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Benefits of Playground Equipment



Benefits of Playground Equipment

A playground is more than swings, slides and a means to entertain children. The type of play that happens on a playground represents one of the more important parts of a child’s development. Playgrounds are an essential element to the health and development of the mind and body.

Playgrounds provide opportunities for children to practice a range of social, emotional, physical and mental skills. By understanding the benefits of adding stimulating and challenging outdoor playground equipment to your playground, you can increase the value of play.

A well-designed playground entices children to play and teaches key developmental skills. Playground activities like swinging, climbing and sliding may appear to be «just fun» on the outside, but initiate important body systems to develop and function properly.

The movements children perform on a playground build both gross and fine motor skills, along with core strength. Playground play also enhances the vestibular system — the sensory system that controls balance and coordination — and develops better body awareness.

Self-led exploration on sensory play panels help children to further develop their senses. Our high-touch panels provide multiple ways to grow cognitive, tactile, sensory/motor, emotional/social and language skills, and invite children to play with each other and use their imaginations.


Children can explore the power or rhythm, experience subtle shifts in tone, and discover the many ways individual sounds can be creatively combined through our collection of chimes, metallophones and drums.

A playground provides the environment needed for children to engage in elements that develop key cognitive, social and physical skills. How children play, or their patterns of play, reinforce the importance of having a mixture of indoor playground equipment that encourages an assortment of play behaviors.

In our whitepaper, Shaped by Play: How Play Types Impact Development, we discuss the findings of an observational study by the University of Minnesota Institute of Child Development that looked at how play spaces shape a child’s development. The study suggests that different playground components facilitate different patterns of play and therefore reinforce different developmental skills. In the study, some components—like the overhead ladders and more complex rope climbers—seemed to attract older children and facilitate independent gross motor play. Sometimes children engaged in group games (e.g., tag) or simply talked to one another as they played (e.g., while swinging side-by-side). Other times, they participated in collaborative activities like pushing one another on the swings or working together to spin on the OmniSpin® Spinner.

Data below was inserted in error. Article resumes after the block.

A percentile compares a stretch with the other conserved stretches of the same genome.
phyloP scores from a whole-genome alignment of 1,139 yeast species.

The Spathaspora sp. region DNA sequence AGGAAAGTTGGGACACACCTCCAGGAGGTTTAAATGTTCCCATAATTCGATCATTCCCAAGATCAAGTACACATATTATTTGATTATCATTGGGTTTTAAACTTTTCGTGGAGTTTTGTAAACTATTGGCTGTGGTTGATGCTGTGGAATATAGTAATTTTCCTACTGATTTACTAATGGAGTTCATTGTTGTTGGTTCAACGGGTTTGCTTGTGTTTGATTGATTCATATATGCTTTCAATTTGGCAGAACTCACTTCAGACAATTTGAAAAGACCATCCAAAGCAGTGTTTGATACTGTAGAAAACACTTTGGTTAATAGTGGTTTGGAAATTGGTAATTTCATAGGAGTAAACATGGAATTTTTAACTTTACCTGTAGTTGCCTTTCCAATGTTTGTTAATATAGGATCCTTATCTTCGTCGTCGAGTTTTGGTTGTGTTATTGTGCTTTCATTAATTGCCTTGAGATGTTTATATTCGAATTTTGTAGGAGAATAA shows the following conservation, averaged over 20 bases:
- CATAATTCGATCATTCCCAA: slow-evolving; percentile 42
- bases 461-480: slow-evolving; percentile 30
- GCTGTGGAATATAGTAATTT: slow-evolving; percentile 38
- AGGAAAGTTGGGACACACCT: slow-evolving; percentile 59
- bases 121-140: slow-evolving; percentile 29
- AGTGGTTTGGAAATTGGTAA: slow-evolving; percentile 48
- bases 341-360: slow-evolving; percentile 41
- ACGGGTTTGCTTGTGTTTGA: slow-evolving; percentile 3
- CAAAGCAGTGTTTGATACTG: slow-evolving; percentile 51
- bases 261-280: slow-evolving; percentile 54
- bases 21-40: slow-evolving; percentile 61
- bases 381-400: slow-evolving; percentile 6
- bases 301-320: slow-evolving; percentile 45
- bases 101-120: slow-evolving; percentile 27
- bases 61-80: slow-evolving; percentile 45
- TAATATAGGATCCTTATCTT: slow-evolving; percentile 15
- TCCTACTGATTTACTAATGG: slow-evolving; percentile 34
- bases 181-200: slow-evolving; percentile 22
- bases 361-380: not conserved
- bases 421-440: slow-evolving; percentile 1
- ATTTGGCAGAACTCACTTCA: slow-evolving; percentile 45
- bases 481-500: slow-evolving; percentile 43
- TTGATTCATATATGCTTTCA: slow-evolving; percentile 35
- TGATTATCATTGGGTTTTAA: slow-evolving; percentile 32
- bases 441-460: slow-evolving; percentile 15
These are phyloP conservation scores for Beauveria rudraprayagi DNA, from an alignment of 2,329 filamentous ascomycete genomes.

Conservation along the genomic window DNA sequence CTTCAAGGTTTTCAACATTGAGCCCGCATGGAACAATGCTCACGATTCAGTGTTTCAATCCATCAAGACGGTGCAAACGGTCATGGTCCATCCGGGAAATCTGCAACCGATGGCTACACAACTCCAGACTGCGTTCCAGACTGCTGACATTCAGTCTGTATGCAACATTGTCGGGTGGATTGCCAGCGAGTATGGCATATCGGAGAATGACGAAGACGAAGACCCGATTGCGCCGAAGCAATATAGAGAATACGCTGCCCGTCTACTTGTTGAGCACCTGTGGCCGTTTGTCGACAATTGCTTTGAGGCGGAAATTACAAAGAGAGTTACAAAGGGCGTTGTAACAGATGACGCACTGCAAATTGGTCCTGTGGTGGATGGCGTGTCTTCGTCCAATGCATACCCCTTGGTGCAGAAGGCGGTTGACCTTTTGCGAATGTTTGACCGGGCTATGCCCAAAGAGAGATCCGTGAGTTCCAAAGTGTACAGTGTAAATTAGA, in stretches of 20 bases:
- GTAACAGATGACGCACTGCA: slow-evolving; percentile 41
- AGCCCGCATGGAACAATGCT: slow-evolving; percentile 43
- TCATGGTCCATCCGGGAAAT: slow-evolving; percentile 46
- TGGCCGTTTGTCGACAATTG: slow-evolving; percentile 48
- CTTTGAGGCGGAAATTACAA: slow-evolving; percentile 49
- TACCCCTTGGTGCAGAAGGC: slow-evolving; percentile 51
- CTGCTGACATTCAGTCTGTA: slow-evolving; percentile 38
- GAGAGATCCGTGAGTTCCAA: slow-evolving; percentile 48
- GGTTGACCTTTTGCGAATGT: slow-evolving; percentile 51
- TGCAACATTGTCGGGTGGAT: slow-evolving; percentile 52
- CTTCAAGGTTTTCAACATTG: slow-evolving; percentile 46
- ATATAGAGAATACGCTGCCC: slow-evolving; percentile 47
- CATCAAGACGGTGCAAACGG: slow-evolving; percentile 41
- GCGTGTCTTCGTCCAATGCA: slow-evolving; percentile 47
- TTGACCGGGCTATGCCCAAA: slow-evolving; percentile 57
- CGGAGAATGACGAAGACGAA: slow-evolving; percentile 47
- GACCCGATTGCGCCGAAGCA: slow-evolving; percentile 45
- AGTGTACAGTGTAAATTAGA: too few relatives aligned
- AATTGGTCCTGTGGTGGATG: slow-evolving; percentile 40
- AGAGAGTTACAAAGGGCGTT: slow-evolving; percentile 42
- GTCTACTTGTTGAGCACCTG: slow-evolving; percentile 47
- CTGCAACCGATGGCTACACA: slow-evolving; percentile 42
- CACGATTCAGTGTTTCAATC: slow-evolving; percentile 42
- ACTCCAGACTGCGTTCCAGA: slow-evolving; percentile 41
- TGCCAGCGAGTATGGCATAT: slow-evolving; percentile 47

Play involving gross motor skills like custom climbers, rope climbers, overhead ladders, rock areas and slides occupied nearly half of kids’ playground time. These are active play elements and in contrast to components that are designed to encourage sensory exploration (e.g., the Smart Play® Motion play structure) or that allow children to sit while someone else operates the equipment (e.g., the swings or We-saw™). When children engage in activities that build and develop gross motor skills they are building upper-body, lower-body and core strength, it can also increase heart rate and improve cardiovascular health, agility, balance, and hand-eye coordination.

Additional Skills Supported by Play Patterns on a Playground

Creativity is encouraged when children use child playground set as the basis for imaginative games. A child’s imagination turns a climbing tower into a spaceship or boat. Their play morphs and adjusts to their skill level and they create an obstacle course or climb on the outside of a Netplex® playstructure instead of the inside to increase difficulty.

Collaboration and cooperation can be encouraged by specific components that require children to work together. Slides or our ZipKrooz® zipline structures require turn-taking and communication. Our Global Motion® and seesaws also encourage collaboration because children can operate them as a team, some ride and some push. Sound and movement can even be utilized with Pulse® multisensory playground games to encourage collaboration in an interactive way.

Problem-solving skills can be enhanced with various climbing elements. Children work to figure out how to physically navigate a piece of equipment, especially one that is new to them.

Persistence can be encouraged when a child keeps trying and doesn’t give up when experiencing a playground activity that is difficult such as crossing the monkey bars. Once a goal is achieved or a skill mastered, the child feels a huge sense of accomplishment and increased self-esteem from working hard to reach a goal.

Playgrounds also offer the opportunity for children of different ages to learn from and help one another.

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